Philosophy Lexicon of Arguments

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Quote/Disquotation: quotes are reproductions of verbal or written utterances made or found at a different time and / or at a different place. They may be put forward verbally or in writing. Problems arise for the interpretation of the original utterance if it contains linguistic elements that refer to persons or situations in the utterance context. See also indirect speech, quasi-quotation, intensions, propositions, opacity, two-dimensional semantics.

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Annotation: The above characterizations of concepts are neither definitions nor exhausting presentations of problems related to them. Instead, they are intended to give a short introduction to the contributions below. – Lexicon of Arguments.

 
Author Item Excerpt Meta data

 
Books on Amazon
Berka I 399
Tarski-Schema/Tarski: the statement x is true iff p - "x" is replaced by a name of the statement "p" - a name that belongs to the meta language - the name of a statement is construed in everyday language with quotation marks.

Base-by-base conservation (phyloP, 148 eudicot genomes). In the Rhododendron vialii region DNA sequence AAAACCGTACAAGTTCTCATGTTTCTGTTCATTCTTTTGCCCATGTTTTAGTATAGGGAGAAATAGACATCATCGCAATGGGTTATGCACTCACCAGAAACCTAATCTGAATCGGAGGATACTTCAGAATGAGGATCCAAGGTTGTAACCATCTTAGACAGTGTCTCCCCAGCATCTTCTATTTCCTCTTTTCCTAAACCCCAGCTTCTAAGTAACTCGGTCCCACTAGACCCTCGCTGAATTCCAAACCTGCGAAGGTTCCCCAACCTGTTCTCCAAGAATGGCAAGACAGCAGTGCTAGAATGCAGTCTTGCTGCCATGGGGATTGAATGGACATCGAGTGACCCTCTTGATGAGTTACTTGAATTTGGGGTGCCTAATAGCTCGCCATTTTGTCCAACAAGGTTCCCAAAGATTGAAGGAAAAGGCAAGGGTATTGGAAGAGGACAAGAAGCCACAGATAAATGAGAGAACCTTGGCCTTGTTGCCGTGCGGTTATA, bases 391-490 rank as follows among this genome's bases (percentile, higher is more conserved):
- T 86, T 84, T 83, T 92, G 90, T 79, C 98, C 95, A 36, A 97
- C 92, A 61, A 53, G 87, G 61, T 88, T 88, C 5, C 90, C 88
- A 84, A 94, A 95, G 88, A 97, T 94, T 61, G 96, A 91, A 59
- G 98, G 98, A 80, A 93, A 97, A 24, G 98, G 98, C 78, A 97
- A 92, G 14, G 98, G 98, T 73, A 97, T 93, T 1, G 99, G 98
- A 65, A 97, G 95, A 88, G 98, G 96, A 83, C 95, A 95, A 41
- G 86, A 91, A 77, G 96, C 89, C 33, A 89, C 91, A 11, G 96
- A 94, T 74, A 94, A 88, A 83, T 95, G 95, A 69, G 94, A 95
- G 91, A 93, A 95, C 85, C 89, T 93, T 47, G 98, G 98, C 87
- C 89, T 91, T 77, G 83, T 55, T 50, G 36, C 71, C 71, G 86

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Explanation of symbols: Roman numerals indicate the source, arabic numerals indicate the page number. The corresponding books are indicated on the right hand side. ((s)…): Comment by the sender of the contribution.

Tarsk I
A. Tarski
Logic, Semantics, Metamathematics: Papers from 1923-38 Indianapolis 1983

Brk I
K. Berka/L. Kreiser
Logik Texte Berlin 1983


> Counter arguments against Tarski



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Ed. Martin Schulz, access date 2017-08-21